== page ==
Matt Gurney wrote in "Ontario tells patient to come back when she's sicker" (National Post, Mar.9, 2011):
"That the Ontario health-care system is under pressure isn’t news. But every so often another case comes along that proves, yet again, just how dysfunctional it is.
Jill Anzarut, a 35-year-old mother of two young children, has had the misfortune of becoming the latest Canadian whose story speaks to the system’s broader problems. Anzarut detected a lump in her breast and tests determined the lump was indeed a cancerous tumour — an aggressive kind. Worse, Aznarut’s genes mean she is at high risk of her cancer reoccurring. There is a drug, already used in other provinces and in some cases in Ontario, that has been shown to reduce the likelihood of the cancer returning. But Aznarut can’t get it in Ontario: She had the misfortune of catching her cancer too early to qualify.
Anzarut has fallen afoul of a quirk in Ontario’s policies on the use of the drug in question, Herceptin, which can cut in half the odds of cancer returning after a successful treatment. In Ontario, the drug can be prescribed for cases where the tumour is more than one centimetre in diameter. Anzarut, having caught it very early, has a tumour smaller than that.
How can this possibly be justified? How much money has been spent on public health campaigns stressing the importance of women performing self-exams for cancer, following up on any abnormalities and getting regular mammograms as a precaution? After all that effort, a young mother does everything exactly right, immediately seeks medical care and is told … sorry, you’re not quite sick enough to get the medicine best able to treat you. Perhaps she should go home and wait while the cancer cells invade her body, then come back later and hope she qualifies. Welcome to Ontario, where we value early warning so long as it’s not too early. You really gotta straddle a fine line with these life-threatening diseases, ya know.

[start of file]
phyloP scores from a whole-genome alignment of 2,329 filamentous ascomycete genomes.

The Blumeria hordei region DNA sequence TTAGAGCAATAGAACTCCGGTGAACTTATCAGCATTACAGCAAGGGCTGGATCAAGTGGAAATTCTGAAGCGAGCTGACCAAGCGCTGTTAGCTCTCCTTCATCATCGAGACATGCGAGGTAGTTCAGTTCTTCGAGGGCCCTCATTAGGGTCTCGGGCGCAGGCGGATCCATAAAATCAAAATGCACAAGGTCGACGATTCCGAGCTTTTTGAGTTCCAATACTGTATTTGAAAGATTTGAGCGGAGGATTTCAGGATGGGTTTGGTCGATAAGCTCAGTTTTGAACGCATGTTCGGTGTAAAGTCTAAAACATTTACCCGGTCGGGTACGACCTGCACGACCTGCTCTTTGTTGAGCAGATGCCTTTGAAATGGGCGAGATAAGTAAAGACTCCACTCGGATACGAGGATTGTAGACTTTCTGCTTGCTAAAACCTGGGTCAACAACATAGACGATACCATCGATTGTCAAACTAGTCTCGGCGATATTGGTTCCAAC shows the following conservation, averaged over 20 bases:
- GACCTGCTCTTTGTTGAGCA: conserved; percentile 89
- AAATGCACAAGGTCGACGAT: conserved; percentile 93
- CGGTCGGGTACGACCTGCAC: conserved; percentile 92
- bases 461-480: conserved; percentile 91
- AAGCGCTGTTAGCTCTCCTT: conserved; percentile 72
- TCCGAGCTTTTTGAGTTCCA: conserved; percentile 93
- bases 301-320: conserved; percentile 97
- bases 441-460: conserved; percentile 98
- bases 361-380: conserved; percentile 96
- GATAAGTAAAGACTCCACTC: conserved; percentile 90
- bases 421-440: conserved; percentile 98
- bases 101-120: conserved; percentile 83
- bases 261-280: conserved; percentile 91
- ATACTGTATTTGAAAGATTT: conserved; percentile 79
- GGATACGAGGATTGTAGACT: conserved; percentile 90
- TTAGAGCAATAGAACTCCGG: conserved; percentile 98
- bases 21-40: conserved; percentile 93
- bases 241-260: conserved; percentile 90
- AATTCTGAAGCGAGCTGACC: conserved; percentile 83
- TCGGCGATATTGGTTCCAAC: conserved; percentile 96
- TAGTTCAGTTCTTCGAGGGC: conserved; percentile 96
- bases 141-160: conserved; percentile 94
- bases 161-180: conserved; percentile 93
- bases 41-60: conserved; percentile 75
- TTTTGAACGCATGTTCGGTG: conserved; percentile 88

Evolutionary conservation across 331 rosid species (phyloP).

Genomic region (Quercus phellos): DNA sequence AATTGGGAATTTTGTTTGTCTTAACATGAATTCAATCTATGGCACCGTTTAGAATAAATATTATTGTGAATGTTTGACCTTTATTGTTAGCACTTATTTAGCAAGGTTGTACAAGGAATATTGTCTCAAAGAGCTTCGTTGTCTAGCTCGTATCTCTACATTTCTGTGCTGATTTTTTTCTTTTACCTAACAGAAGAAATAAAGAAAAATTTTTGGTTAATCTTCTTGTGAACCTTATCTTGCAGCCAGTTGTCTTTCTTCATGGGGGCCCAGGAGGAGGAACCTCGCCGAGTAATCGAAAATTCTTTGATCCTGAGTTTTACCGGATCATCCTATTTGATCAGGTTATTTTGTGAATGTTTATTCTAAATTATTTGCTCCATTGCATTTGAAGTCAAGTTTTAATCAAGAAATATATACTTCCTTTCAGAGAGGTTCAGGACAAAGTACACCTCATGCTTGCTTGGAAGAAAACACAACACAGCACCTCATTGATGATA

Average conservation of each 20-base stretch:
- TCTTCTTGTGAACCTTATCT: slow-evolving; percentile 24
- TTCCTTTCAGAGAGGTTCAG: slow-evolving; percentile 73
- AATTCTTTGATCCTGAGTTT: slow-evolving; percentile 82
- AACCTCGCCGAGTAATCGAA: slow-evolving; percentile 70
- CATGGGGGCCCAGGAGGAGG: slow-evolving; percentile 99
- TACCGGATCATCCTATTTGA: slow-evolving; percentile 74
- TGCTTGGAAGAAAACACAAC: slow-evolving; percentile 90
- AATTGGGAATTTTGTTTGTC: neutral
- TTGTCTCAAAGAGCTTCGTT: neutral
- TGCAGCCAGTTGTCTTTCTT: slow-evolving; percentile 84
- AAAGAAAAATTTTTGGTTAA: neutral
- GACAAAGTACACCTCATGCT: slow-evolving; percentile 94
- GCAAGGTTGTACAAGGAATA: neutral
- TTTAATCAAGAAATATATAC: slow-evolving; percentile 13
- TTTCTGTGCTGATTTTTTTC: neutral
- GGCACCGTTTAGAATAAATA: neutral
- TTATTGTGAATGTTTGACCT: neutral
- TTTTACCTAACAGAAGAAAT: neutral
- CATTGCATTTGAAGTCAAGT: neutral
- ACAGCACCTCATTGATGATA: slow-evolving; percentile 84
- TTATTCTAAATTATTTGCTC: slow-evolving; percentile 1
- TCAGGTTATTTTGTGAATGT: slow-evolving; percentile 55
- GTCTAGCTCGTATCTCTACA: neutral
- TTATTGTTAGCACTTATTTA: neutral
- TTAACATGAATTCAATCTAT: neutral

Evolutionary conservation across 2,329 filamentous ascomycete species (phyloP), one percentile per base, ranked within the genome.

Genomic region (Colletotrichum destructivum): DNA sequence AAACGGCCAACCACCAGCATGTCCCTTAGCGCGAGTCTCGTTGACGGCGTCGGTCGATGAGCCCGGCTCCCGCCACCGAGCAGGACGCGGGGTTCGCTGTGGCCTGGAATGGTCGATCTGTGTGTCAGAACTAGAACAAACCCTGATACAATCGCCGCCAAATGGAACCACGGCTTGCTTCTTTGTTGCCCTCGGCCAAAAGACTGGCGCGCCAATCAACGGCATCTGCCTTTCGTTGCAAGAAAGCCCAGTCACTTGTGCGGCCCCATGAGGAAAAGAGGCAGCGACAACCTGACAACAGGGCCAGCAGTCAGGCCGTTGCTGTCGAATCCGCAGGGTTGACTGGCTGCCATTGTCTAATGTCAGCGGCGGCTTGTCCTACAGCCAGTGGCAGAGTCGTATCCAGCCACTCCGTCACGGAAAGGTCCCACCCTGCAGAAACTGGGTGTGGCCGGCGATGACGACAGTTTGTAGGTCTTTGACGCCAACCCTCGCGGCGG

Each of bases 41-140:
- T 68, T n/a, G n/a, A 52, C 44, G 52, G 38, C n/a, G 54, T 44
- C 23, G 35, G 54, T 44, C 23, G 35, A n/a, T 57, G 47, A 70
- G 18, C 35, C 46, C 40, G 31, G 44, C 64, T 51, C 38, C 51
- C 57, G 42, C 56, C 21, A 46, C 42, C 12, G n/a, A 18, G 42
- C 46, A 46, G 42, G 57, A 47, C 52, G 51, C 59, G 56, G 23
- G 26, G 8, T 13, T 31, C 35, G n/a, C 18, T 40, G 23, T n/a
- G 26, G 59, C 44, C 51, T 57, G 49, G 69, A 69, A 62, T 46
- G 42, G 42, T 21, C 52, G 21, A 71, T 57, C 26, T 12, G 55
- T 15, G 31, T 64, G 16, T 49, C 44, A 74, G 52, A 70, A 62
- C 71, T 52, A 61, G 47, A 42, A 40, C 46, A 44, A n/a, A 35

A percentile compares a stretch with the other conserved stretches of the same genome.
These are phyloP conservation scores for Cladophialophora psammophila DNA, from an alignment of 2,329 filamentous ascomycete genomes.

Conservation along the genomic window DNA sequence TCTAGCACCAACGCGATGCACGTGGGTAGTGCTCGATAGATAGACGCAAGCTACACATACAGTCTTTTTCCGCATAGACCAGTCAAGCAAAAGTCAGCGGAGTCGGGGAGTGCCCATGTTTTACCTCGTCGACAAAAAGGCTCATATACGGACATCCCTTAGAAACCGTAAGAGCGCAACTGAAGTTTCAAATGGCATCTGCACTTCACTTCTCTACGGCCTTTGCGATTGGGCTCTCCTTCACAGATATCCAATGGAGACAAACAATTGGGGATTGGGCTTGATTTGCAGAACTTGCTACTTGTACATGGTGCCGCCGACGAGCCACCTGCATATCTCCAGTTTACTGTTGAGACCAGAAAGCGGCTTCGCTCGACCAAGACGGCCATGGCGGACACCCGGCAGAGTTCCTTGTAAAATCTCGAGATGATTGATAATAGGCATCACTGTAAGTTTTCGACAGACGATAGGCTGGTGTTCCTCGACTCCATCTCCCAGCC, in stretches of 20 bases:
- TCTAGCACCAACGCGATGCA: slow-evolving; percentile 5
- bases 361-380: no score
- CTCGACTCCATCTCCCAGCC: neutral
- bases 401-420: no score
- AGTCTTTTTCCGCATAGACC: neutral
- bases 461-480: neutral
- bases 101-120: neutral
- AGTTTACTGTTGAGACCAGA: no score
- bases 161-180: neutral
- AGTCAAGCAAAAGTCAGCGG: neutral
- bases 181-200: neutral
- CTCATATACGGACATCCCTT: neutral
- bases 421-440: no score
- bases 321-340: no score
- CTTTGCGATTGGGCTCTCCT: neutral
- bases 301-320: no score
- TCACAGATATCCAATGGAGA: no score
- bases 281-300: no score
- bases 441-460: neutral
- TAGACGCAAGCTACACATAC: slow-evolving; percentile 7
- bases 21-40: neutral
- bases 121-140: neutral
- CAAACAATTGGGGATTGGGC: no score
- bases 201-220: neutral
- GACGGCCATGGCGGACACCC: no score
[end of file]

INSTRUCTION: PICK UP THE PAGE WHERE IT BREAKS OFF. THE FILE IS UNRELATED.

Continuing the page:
For most of us, the absurdities of state-monopoly health-care usually mean inconvenience, delays and sometimes, added pain. For Anzarut, the cold inefficiencies of a ration-based system could cost her far more. But all is not yet lost, there is a review panel that can examine her case and grant an exemption. God knows if there was ever a case warranting an exemption, she’s it. If so, that will be good news not only for Anzarut, but the 100 or so women estimated to find themselves in a similar situation every year.
Some Ontario patients have been able to access Herceptin because they’re lucky enough to have some coverage under a private insurance plan. If the only way to survive in the public health-care system is to come packing private insurance, is that not a sign that the public system isn’t working?"
Yes - this is the health-care monopoly run by disgusting Liberal scumbags such as Jim Bradley and Kim Craitor.
This is their Liberal health-care duplicity exposed for all to see. Come back when you're sicker, say the sicko Liberals who control Ontario's sicko state-run, single-payer health-care monopoly.
Of course, this is just the kinda scenario that Ontario's smug Liberal scumbags loved to fearmonger about: you know, that... uh... "Harris did all this" [!] when of course we see it is McGuinty and his Lying Liberals who are actually doing what they claimed Harris would do! Y'all got that?!
Feh - it's only a 'hundred or so' women a year who find themselves in this situation: therefore - as Liberals love to say - they're just anomalies!
Who cares about them, when McGuinty's, Bradley's, Craitor's, and Deb Matthews' main priority is to serve Tommy Douglas' dead socialist ideology?!
These Liberal scumbags force Ontarians to pay for elusive health-care promises; then, when these promises turn out to be a monopolist political fraud, they also ban Ontarians from obtaining their own health care privately.
That should be criminal.